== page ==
Mobile Menu Open Mobile Menu Close

Hosts of the long-tailed cuckoo (Eudynamys taitensis) and museum specimens of the cuckoo’s egg

  • Publication Type

    Journal Article

  • Publication Year


  • Author(s)

    Gill, B.J.

  • Journal Name


  • Volume, Issue

    69, 2

  • Pagination


  • Article Type



brood-parasitism, passerine hosts, egg morphology, museum collections, historical records, New Zealand

Hosts of the long-tailed cuckoo (Eudynamys taitensis) and museum specimens of the cuckoo’s egg

Notornis, 69 (2), 89-98

Gill, B.J. (2022)

Article Type: Paper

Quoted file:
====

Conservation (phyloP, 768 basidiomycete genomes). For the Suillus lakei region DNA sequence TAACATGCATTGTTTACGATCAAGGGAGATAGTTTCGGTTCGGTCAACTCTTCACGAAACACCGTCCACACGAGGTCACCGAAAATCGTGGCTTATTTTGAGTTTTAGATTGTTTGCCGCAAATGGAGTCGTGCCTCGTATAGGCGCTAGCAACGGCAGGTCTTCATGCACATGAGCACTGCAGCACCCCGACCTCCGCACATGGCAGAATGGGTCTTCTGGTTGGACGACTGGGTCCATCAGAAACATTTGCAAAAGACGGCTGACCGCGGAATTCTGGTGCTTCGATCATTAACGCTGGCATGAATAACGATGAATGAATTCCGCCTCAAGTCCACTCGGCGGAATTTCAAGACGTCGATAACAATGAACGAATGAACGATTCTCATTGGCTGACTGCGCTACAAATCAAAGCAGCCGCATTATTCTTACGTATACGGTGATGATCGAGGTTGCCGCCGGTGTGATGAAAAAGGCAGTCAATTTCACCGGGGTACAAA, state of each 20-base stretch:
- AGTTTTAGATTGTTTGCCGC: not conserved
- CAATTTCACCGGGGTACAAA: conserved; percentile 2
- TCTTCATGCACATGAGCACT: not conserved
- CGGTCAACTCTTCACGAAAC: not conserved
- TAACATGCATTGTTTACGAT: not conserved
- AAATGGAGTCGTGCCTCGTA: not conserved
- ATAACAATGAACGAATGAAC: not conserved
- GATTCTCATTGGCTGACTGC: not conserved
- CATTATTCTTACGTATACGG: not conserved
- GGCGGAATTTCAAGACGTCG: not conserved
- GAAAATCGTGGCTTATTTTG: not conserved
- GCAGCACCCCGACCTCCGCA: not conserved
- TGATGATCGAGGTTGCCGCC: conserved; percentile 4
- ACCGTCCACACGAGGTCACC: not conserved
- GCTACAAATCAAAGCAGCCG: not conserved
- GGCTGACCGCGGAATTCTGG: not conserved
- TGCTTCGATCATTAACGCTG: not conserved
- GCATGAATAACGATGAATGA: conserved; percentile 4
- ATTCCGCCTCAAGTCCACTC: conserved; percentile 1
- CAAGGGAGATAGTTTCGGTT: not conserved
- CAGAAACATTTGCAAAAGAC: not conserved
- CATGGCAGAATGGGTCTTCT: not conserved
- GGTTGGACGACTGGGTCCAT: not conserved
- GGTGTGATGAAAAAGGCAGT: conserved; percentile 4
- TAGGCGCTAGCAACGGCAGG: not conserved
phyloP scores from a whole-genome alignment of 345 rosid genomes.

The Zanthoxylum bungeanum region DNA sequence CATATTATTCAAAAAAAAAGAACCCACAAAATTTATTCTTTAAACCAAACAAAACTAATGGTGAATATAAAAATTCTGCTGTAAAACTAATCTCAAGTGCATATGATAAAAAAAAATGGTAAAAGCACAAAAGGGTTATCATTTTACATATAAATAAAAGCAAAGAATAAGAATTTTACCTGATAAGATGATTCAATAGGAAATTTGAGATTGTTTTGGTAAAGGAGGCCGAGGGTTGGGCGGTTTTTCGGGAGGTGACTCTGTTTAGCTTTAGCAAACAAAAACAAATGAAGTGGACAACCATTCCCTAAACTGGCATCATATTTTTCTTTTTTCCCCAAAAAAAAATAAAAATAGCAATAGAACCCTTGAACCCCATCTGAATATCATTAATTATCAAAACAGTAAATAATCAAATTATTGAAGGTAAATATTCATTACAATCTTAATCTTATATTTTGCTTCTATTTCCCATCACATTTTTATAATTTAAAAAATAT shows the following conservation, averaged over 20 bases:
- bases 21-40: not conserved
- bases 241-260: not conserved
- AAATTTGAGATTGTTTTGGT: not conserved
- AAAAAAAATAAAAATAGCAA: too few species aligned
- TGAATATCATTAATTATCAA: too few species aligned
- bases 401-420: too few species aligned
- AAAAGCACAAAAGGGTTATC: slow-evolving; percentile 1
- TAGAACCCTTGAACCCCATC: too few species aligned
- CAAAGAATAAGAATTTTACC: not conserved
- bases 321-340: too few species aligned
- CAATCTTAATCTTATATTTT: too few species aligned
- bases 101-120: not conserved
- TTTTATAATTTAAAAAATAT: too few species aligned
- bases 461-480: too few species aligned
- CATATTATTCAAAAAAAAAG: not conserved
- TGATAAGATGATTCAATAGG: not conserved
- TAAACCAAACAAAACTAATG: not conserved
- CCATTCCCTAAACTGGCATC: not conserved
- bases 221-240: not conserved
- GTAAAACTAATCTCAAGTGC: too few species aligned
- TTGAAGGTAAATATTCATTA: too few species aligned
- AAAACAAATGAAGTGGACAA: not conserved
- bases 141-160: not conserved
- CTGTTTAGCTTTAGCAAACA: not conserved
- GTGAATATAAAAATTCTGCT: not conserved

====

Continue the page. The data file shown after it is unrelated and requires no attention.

The description of the long-tailed cuckoo’s (Eudynamys taitensis) egg was uncertain until the 1930s. Edgar Stead published evidence in 1936 that it was white with darker (red-brown or purplish) speckles, and therefore mimetic in colour and pattern (as well as size) to the eggs of many small song-birds in New Zealand. In reviewing eggs in museum collections, I find that only one (Auckland Museum LB8968) is certainly long-tailed cuckoo, and only eight other eggs are “probable” (with another eight “possible”). Average dimensions of the nine most likely eggs are 24.1 x 17.4 mm. Field observations of long-tailed cuckoo nestlings, or dependent fledglings receiving food, mostly involve whiteheads, yellowheads, and brown creepers (all in the genus Mohoua, Mohouidae), the principal biological hosts. There are single credible reports of a long-tailed cuckoo nestling being raised in a nest of South Island robin (Petroica; 1880s), silvereye (Zosterops; 1946, plus a vague record from the 1980s), and fantail (Rhipidura; 1963). The scarcity of evidence for non-mohouid hosts, despite the great increase in ornithological field-work since 1963, suggests that use of secondary hosts is extremely rare. Seven other New Zealand song-birds have been cited as hosts of the long-tailed cuckoo, but all reports lack evidence of a cuckoo nestling being raised by the species concerned.